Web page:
It's been one of those weeks. Two of those weeks, actually. Last week, we had a power outage during one of the hottest days in the past month. It was 103 degrees, with a heat index of something like 110. Fortunately, the power went out in the evening, around 5:30--and our AC had just run for a long period. Our ceiling fans had been running as well. The windows and blinds were closed. We left them that way for the duration of the outage, unlike our neighbors, who all went outside as soon as the lights went out. Our apartment was cool, and as long as we kept everything closed, it would remain so for several hours. We had a portable battery powered TV, a pocket radio and power banks to charge our phones. We also had an abundance of snacks that weren't messy and could be eaten in the dark. And toward the end, when my face started to feel warm, I had this cute little fan.
We used our phones to check the electric company's website for updates. First, they posted that power was expected to be restored by 8:45pm. Then, it was 11:00pm. By 11:00, it had been changed to 5:00. It looked to be a long night. I recalled a power outage I'd been through fifty years ago. (Fifty? Did I really just say fifty? I really am old!) I was a kid back then. There were no battery powered TVs, no smartphones...but we did have flashlights. Mom, Dad and I sat in our living room with Dad's big flashlight on the coffee table, pointed up at the ceiling. A bug got on the flashlight and spent hours running around in the light. That was our entertainment for the duration of the outage--watching that bug run around, looking much bigger than it actually was.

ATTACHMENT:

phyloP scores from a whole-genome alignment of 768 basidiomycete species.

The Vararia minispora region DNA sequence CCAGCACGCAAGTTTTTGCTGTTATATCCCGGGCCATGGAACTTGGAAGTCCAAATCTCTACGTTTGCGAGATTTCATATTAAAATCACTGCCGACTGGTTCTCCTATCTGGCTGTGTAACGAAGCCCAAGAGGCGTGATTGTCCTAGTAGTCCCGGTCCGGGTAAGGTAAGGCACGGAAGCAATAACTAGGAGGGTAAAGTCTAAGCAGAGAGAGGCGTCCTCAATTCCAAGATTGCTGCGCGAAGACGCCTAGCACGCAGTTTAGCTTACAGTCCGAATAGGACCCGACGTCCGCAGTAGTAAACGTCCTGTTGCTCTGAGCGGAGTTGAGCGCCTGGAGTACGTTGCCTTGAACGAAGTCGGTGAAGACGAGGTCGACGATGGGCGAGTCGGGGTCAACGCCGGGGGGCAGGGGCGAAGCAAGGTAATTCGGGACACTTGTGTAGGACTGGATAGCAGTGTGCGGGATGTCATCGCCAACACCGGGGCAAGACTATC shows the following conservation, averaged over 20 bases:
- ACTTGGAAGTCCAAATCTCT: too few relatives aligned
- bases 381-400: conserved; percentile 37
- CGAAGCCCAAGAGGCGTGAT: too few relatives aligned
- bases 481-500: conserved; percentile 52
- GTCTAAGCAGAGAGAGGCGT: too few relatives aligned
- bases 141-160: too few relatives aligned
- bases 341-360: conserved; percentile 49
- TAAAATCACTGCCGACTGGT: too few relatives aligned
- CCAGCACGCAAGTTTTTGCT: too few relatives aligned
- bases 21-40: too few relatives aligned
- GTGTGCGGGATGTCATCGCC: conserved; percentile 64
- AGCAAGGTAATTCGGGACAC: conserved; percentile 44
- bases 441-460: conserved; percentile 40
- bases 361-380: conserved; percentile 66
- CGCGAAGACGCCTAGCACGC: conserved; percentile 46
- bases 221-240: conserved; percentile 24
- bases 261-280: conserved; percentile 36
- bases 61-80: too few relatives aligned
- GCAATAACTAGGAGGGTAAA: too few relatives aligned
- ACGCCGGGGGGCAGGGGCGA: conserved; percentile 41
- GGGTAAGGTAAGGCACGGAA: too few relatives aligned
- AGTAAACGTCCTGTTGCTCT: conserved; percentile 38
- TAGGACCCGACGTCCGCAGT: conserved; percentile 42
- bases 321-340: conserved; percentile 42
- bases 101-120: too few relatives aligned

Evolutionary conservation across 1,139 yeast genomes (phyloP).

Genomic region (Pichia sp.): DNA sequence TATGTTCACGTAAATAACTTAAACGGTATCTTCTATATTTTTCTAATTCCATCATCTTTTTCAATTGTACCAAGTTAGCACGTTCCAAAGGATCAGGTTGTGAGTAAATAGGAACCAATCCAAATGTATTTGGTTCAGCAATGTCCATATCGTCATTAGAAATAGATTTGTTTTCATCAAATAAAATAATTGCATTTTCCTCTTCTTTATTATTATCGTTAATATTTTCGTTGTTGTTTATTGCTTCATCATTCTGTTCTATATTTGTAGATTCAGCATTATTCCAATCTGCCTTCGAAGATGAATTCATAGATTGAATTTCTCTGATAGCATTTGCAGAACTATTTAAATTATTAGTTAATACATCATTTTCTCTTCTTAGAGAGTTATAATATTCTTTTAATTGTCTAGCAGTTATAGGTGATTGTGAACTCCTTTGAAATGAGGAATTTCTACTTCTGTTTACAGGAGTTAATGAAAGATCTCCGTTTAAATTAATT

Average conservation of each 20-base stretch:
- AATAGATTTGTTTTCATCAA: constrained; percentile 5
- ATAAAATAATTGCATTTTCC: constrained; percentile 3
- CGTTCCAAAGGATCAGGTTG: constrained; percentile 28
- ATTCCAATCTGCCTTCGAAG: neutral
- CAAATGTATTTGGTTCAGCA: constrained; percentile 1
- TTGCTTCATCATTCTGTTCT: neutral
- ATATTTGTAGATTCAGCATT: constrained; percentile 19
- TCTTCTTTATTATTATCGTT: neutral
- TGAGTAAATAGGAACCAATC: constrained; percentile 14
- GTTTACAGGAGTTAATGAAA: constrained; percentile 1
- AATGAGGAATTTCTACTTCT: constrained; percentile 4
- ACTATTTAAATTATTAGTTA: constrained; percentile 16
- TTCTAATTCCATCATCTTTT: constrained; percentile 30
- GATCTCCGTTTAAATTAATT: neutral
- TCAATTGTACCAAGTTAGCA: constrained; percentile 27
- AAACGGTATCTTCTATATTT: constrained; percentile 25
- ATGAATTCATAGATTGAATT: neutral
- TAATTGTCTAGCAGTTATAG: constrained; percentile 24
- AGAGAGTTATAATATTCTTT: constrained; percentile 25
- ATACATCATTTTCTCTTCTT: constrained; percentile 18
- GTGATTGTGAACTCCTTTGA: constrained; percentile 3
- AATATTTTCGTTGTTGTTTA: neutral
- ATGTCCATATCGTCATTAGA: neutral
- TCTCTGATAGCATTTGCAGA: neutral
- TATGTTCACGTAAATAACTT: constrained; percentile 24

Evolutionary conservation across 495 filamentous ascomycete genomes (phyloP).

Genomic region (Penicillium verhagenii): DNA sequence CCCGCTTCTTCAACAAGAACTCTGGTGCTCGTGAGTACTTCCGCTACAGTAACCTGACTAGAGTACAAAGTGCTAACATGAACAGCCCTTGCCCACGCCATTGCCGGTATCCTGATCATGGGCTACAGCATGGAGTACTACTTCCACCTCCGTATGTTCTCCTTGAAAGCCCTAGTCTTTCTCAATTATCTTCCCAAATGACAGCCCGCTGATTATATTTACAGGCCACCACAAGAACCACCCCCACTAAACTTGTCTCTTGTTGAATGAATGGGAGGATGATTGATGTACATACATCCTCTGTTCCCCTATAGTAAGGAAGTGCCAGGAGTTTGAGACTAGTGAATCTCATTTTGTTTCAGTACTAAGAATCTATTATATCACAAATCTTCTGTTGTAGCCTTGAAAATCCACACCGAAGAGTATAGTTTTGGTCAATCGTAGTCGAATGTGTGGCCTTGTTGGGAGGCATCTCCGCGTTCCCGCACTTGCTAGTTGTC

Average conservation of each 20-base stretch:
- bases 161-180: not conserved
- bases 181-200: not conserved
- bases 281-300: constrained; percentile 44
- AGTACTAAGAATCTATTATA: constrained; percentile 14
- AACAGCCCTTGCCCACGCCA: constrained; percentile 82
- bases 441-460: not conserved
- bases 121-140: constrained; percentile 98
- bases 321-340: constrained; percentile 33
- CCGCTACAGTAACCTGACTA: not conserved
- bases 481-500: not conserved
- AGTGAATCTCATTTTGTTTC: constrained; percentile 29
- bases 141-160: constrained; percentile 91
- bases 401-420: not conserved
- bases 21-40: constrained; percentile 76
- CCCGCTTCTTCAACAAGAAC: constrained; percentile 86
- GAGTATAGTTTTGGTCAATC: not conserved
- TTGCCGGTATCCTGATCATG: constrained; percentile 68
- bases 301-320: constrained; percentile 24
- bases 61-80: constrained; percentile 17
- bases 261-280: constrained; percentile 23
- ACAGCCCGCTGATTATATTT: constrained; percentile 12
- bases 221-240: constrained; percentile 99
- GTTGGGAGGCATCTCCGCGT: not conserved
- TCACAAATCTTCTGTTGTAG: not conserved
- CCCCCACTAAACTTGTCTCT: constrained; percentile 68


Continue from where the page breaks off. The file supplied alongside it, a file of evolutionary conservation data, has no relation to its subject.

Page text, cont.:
It took so little to entertain us back then.
But getting back to the immediate past, the lights came back on just after midnight--whereupon we checked everything electric to make sure there had been no damage from power surges. reset clocks, and promptly went to bed.
I've had a nasty cold. My nose is sore from blowing it so often. My lips are so chapped they look plumper than usual and much redder. I've bought so many boxes of tissues we should own stock in the company that makes Kleenex. Thankfully, it's almost gone now.
Now, we're preparing for the Big Event of the Century here in the Midwest. On August 21st, we'll be in the path of totality for the solar eclipse. It will pass through twelve states, including Missouri. The last total solar eclipse to come our way was on June 8, 1918, almost one hundred years ago. It was sixty-one years before Collin was born, thirty-five years before I was born and eleven years before my mother was born. My father was only four years old.
It's a big deal, especially to amateur astronomers like myself.